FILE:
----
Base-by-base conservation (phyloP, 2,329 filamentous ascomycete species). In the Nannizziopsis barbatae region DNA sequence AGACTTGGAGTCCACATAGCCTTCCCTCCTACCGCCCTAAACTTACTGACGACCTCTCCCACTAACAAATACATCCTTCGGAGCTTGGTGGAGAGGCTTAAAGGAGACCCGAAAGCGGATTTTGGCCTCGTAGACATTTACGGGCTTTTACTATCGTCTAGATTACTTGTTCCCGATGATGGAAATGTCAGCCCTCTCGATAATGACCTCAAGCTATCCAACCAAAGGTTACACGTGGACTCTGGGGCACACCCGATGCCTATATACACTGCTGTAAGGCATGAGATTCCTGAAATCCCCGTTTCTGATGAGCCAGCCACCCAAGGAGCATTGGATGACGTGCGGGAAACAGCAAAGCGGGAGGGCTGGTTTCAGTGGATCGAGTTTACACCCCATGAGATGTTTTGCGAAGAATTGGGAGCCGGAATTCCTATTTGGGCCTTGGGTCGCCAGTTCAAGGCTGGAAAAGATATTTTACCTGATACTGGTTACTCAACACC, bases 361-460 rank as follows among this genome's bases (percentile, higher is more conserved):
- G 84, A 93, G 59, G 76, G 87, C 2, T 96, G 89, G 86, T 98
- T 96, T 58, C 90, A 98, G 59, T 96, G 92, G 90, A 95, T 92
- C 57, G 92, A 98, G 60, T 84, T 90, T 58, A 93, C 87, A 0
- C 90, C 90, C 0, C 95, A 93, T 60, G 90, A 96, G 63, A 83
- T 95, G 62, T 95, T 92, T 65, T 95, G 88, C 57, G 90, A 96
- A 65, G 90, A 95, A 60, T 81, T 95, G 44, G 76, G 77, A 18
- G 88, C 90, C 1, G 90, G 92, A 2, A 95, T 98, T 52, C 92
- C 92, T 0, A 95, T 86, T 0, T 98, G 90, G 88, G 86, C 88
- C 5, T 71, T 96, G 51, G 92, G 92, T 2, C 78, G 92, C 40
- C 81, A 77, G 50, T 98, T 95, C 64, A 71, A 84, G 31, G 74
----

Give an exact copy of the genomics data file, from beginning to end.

Base-by-base conservation (phyloP, 2,329 filamentous ascomycete species). In the Nannizziopsis barbatae region DNA sequence AGACTTGGAGTCCACATAGCCTTCCCTCCTACCGCCCTAAACTTACTGACGACCTCTCCCACTAACAAATACATCCTTCGGAGCTTGGTGGAGAGGCTTAAAGGAGACCCGAAAGCGGATTTTGGCCTCGTAGACATTTACGGGCTTTTACTATCGTCTAGATTACTTGTTCCCGATGATGGAAATGTCAGCCCTCTCGATAATGACCTCAAGCTATCCAACCAAAGGTTACACGTGGACTCTGGGGCACACCCGATGCCTATATACACTGCTGTAAGGCATGAGATTCCTGAAATCCCCGTTTCTGATGAGCCAGCCACCCAAGGAGCATTGGATGACGTGCGGGAAACAGCAAAGCGGGAGGGCTGGTTTCAGTGGATCGAGTTTACACCCCATGAGATGTTTTGCGAAGAATTGGGAGCCGGAATTCCTATTTGGGCCTTGGGTCGCCAGTTCAAGGCTGGAAAAGATATTTTACCTGATACTGGTTACTCAACACC, bases 361-460 rank as follows among this genome's bases (percentile, higher is more conserved):
- G 84, A 93, G 59, G 76, G 87, C 2, T 96, G 89, G 86, T 98
- T 96, T 58, C 90, A 98, G 59, T 96, G 92, G 90, A 95, T 92
- C 57, G 92, A 98, G 60, T 84, T 90, T 58, A 93, C 87, A 0
- C 90, C 90, C 0, C 95, A 93, T 60, G 90, A 96, G 63, A 83
- T 95, G 62, T 95, T 92, T 65, T 95, G 88, C 57, G 90, A 96
- A 65, G 90, A 95, A 60, T 81, T 95, G 44, G 76, G 77, A 18
- G 88, C 90, C 1, G 90, G 92, A 2, A 95, T 98, T 52, C 92
- C 92, T 0, A 95, T 86, T 0, T 98, G 90, G 88, G 86, C 88
- C 5, T 71, T 96, G 51, G 92, G 92, T 2, C 78, G 92, C 40
- C 81, A 77, G 50, T 98, T 95, C 64, A 71, A 84, G 31, G 74